Maps & Graphs

Mediterranean Noir

This map, built on Tableau, displays the main locations represented in a corpus of novels published since 1942 that can be ascribed to the Mediterranean strand of contemporary European crime fiction.
Several different criteria were adopted to build the map.

  • We started with collecting the names evoked by Jean-Claude Izzo, Sandro Ferri, Petros Markaris, and Massimo Carlotto in different articles about the subject. As a consequence, the dataset includes the names of several authors who worked well before the advent of Mediterranean Noir meant as a critical and promotional label, which can be dated approximately around the publication of Jean-Claude Izzo’s Marseille trilogy (1995-98). This is, for example, the case of as many important forerunners of the contemporary Mediterranean vein of European noir as Leonardo Sciascia, Manuel Vázquez Montalbán and, most notably, Albert Camus, whose experience as a transplanted writer is widely assumed as a characteristic feature of the Mediterranean identity. All of these authors are regularly cited by contemporary Mediterranean noir writers as key sources of inspiration.
  • A few more authors or works often evoked in these sources as key inspirations have not been included in the map to avoid unnecessary confusion. Certain omissions, however, are highly debatable, and might be reconsidered in the next future. The inclusion of such masters of European noir as Georges Simenon, regularly cited by Mediterranean noir writers as the single most crucial source of inspiration, and Jean-Patrick Manchette, the initiator of the neo-noir wave of French crime fiction, would clearly put Paris on the routes of Mediterranean noir. Similar doubts are raised by the omission of the American hard-boiled novelists, Dashiell Hammett, Raymond Chandler or James Cain, who are often frequently mentioned as major models. The transcultural dialogue of the Mediterranean Noir with both European and extra-European models is then certainly wider than this map is showing at present–in terms non only of space, but also time, given that, following Izzo, we could even choose to include Sophocle’s Oedipus Rex as the earliest example of detective fiction in the history of European literature.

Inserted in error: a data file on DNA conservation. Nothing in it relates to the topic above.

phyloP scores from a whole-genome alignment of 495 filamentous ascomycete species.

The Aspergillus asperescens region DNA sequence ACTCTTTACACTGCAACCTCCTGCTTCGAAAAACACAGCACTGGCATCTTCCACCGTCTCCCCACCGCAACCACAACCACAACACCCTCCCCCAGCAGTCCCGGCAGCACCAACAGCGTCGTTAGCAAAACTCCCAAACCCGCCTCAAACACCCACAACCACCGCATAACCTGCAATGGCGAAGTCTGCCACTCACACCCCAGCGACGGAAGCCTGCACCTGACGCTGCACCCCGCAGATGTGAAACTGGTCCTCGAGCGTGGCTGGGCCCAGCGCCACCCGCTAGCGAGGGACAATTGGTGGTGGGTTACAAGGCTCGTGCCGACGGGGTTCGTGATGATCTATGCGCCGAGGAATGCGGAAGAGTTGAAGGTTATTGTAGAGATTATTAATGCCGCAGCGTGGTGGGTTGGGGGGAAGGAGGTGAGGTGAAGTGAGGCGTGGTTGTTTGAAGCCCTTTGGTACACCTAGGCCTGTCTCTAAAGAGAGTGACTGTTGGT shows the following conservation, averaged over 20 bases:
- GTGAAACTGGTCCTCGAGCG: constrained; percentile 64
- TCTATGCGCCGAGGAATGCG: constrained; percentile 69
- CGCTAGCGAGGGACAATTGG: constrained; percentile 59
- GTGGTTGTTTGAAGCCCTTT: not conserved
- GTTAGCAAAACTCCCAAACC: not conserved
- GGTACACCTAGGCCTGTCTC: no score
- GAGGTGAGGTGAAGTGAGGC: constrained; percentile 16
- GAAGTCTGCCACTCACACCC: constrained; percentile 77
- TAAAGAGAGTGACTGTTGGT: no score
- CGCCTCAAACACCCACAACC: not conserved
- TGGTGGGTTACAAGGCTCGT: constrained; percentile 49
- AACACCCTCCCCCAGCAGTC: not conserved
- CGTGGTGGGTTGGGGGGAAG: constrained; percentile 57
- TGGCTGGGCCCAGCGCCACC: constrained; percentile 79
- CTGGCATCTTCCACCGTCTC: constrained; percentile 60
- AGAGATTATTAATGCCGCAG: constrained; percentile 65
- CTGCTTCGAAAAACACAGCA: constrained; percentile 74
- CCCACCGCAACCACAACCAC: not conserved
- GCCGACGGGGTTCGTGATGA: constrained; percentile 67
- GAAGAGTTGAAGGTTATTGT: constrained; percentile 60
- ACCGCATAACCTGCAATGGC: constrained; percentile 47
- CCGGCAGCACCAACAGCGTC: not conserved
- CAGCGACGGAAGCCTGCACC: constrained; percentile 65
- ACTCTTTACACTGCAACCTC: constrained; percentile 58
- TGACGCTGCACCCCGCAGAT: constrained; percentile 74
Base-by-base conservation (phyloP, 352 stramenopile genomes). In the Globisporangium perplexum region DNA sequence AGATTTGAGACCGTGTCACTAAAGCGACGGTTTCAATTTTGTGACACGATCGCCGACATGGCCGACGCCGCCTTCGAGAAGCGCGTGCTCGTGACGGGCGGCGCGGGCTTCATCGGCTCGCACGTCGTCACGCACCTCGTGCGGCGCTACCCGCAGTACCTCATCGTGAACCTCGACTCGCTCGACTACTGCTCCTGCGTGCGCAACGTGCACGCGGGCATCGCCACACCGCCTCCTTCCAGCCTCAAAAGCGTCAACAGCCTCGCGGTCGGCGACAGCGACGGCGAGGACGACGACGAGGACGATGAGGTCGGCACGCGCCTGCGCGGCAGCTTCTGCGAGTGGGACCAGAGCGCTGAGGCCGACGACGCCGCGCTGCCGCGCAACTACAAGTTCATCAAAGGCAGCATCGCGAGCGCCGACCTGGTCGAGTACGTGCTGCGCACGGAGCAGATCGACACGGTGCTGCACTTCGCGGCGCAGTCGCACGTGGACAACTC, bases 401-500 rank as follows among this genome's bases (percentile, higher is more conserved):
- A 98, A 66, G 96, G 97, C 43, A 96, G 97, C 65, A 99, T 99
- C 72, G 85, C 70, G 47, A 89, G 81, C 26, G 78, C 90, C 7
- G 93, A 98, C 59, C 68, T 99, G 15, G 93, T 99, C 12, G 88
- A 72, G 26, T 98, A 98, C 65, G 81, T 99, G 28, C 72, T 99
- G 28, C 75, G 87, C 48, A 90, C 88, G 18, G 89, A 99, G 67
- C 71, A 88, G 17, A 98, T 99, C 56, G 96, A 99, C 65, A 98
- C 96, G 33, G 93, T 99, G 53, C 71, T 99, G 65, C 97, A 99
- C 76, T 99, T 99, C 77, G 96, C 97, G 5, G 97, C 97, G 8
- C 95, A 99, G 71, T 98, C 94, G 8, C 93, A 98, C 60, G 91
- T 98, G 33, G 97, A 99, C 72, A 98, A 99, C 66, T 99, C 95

• The criterion of the author’s self-affiliation to the generic label of Mediterranean noir as well as the use of this lebel in the critical discourse about crime fiction, has led to the inclusion of a small but highly significant corpus or works authored by (mainly) English-speaking or “expat” writers; for example, Donna Leon and Veit Heinichen.
  • More names have been added by exploring the catalogues of minor publishers who have book series devoted to different variants of Mediterranean Noir. This allowed us to find an interesting number of titles stemming from very local initiatives and published in various minor towns on the Mediterranean seashores (particularly Nice and the Corsican towns).
  • The general criteria for localizing the places has been to choose the first book of a series (be it a book series or a narrative series). This generates an obvious limitation with regard to the quantitative measuring of the number of books registered per author. Consequently, users are adverted that the number of books/authors ratio in the accompanying graph is only significant in relation to DETECt overall research program. Of course the graph’s significance and quantitative reliability will increase in time as more data will be progressively added to the dataset.
  • Another important limitation is due to the Consortium’s lack of knowledge in most of the South- and East-Mediterranean languages, such as the different varieties of Slavic and Arabic languages, which determine more unfortunate omissions. While we managed to find al least a few reliable metadata for works first published in Algeria, Israel and Turkey, we were unable to find usable information for works published in Egypt, Serbia, Croatia and other Balkan countries.
  • Even with these limitations, the map proves to be a useful tool to explore the history of Mediterranean Noir as a literary and editorial genre. An interesting finding that can be brought up as an example of the kind of supplemental knowledge that can be retrieved using this tool is the realization of the unexpected position occupied by the work of English-writing authors like Michael Dibdin and Donna Leon in the development of a Mediterranean strand of fiction even before the start of a real industrial strategy based on that very label, which came into being only in parallel with the publishing of Izzo’s trilogy.